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Pathology. 2009 Jan;41(1):68-76. doi: 10.1080/00313020802563544.

The role of immunohistochemistry in the differential diagnosis of breast lesions.

Author information

1
Department of Pathology, Kawasaki Medical School, Japan. tmoriya@med.kawasaki-m.ac.jp

Abstract

Immunohistochemistry may be helpful in the diagnosis of various breast lesions. It can be used to assist in distinguishing benign and malignant conditions, or to clarify the histological subtype of invasive carcinomas. There are several markers relatively frequently utilised. Myoepithelial markers (p63, alpha-SMA, smooth muscle myosin heavy chain, and others) are useful to highlight myoepithelial cells. They are employed to verify myoepithelial cell lining in intraductal papillary lesions, or to recognise peripheral myoepithelial cells for non-invasive carcinoma, although their staining results are not always excellent. High molecular weight cytokeratins (CK5/6, CK14, 34betaE12) typically show a mosaic-like pattern of expression in benign papillary/hyperplastic lesions, and are mostly negative in ductal in situ carcinoma, but some exceptions exist. Neuroendocrine differentiation (confirmed by anti-chromogranin A or synaptophysin) suggests malignancy in solid and papillary intraductal epithelial proliferations. The significance of immunohistochemical evaluation of apocrine lesions is still controversial. Negative E-cadherin staining is used for making confirmative diagnosis of lobular carcinoma, with a specificity and sensitivity of approximately 90%. Cytokeratins, especially the antibody 34betaE12, are of value to differentiate spindle cell carcinoma from phyllodes tumour. There are some other useful markers for characterising certain histological subtypes. Nevertheless, for accurate diagnosis, it is essential to correlate the immmunohistochemical staining results with the histological findings.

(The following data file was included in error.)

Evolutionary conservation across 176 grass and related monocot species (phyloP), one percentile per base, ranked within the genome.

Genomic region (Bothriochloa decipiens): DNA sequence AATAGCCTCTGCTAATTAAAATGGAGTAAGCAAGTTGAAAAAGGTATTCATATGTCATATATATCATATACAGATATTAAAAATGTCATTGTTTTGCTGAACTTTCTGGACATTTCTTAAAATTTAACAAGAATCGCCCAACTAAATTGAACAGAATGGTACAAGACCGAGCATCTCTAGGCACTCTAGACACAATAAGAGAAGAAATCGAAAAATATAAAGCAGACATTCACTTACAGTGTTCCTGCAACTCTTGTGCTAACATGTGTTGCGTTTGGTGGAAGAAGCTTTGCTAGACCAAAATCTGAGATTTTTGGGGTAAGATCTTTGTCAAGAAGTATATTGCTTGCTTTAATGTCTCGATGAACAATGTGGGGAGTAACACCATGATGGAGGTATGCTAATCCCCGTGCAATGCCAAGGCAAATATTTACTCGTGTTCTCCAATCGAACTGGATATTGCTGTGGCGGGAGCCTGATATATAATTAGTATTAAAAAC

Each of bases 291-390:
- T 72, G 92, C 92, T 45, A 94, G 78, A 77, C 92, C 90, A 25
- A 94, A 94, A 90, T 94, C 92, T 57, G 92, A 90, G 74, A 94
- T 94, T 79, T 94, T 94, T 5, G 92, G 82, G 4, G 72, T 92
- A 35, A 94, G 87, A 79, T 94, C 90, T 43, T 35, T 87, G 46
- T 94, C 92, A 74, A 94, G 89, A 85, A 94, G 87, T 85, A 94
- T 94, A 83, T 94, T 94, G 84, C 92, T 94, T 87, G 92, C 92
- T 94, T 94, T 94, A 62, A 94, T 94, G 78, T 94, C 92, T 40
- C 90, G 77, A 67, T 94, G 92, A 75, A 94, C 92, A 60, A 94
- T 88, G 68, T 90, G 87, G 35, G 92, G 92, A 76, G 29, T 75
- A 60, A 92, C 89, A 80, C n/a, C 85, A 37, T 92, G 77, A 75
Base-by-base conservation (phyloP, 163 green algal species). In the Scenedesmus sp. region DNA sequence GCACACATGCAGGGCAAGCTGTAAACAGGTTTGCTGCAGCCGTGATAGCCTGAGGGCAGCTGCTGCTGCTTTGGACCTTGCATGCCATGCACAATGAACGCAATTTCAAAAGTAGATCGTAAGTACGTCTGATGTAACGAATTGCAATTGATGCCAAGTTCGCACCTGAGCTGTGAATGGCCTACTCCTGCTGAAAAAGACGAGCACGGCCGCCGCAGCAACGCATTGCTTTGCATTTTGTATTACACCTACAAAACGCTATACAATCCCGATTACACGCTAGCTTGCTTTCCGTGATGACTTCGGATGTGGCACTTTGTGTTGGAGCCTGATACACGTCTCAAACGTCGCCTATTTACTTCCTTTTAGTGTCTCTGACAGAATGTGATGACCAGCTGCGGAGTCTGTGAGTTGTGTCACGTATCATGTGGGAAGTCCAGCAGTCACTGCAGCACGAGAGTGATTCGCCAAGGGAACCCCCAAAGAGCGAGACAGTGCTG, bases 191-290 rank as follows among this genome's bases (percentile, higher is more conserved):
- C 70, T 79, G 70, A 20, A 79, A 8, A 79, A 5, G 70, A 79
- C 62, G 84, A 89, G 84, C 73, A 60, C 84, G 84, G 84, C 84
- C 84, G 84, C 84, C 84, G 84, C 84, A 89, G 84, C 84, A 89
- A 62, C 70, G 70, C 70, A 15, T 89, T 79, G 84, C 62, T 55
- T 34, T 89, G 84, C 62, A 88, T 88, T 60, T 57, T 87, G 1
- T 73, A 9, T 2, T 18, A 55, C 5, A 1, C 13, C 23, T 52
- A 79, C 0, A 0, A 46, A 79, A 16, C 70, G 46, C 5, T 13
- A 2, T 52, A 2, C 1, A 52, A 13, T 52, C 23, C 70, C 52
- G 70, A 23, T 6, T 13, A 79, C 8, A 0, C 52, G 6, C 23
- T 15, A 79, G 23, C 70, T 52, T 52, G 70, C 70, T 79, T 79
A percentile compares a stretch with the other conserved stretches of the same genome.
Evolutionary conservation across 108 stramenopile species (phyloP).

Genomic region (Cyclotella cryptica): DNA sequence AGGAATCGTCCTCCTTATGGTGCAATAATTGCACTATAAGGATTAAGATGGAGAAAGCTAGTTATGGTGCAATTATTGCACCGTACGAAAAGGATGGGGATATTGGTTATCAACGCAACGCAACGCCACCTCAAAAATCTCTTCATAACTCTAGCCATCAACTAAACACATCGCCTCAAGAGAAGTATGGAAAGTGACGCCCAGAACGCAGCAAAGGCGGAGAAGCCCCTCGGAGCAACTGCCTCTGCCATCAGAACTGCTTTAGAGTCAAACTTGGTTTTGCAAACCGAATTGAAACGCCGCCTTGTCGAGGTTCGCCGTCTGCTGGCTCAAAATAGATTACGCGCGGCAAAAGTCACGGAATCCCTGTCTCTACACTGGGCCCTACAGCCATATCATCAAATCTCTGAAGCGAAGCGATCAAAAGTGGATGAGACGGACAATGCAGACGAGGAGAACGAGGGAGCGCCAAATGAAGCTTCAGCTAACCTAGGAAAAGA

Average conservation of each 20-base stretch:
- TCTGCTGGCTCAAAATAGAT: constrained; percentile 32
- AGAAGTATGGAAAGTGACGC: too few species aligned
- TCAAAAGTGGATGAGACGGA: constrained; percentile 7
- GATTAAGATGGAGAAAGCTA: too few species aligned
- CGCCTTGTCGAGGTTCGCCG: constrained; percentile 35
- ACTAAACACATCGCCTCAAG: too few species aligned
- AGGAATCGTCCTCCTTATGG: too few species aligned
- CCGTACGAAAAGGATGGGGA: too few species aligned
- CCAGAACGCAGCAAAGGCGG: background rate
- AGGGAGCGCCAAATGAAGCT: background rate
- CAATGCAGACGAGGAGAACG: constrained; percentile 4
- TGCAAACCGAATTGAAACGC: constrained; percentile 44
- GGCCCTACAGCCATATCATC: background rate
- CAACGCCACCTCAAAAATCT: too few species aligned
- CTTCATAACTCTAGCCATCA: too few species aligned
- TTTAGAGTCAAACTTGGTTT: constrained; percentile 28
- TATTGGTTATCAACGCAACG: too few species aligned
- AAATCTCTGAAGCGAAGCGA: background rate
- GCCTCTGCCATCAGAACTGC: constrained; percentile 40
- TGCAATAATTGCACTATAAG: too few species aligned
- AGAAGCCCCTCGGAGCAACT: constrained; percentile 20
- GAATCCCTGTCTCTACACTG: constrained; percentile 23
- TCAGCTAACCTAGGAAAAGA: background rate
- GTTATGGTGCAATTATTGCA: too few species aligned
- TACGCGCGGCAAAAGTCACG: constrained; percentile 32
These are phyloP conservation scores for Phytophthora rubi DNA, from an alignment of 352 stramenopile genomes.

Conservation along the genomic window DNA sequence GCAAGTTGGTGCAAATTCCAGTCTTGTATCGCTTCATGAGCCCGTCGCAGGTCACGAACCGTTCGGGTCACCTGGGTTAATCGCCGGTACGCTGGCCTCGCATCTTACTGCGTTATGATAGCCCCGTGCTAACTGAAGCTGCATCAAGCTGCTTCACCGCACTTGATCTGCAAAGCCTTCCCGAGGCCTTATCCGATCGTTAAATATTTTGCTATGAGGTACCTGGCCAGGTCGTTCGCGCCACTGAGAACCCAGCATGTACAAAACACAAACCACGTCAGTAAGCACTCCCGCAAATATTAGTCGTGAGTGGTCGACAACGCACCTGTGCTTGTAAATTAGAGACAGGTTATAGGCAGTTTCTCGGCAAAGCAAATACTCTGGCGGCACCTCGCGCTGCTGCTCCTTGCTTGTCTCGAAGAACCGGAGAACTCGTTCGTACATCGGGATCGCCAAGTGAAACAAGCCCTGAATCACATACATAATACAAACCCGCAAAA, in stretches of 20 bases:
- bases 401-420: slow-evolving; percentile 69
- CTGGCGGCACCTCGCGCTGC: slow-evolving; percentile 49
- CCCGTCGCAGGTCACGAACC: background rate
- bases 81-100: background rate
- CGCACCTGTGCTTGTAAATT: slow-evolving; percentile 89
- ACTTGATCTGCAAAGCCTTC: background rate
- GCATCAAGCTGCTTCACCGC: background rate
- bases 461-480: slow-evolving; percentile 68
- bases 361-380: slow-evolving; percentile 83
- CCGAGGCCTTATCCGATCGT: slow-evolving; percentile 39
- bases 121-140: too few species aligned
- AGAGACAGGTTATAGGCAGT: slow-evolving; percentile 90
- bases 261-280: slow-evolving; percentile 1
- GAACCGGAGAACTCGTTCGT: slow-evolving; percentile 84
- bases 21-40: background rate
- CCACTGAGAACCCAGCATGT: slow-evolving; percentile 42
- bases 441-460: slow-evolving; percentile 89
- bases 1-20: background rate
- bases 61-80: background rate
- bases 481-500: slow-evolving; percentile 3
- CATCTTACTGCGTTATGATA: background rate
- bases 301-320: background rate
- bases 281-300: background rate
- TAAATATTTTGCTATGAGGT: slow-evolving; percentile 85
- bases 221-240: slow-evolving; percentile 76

PMID:
19089742
DOI:
10.1080/00313020802563544
[Indexed for MEDLINE]

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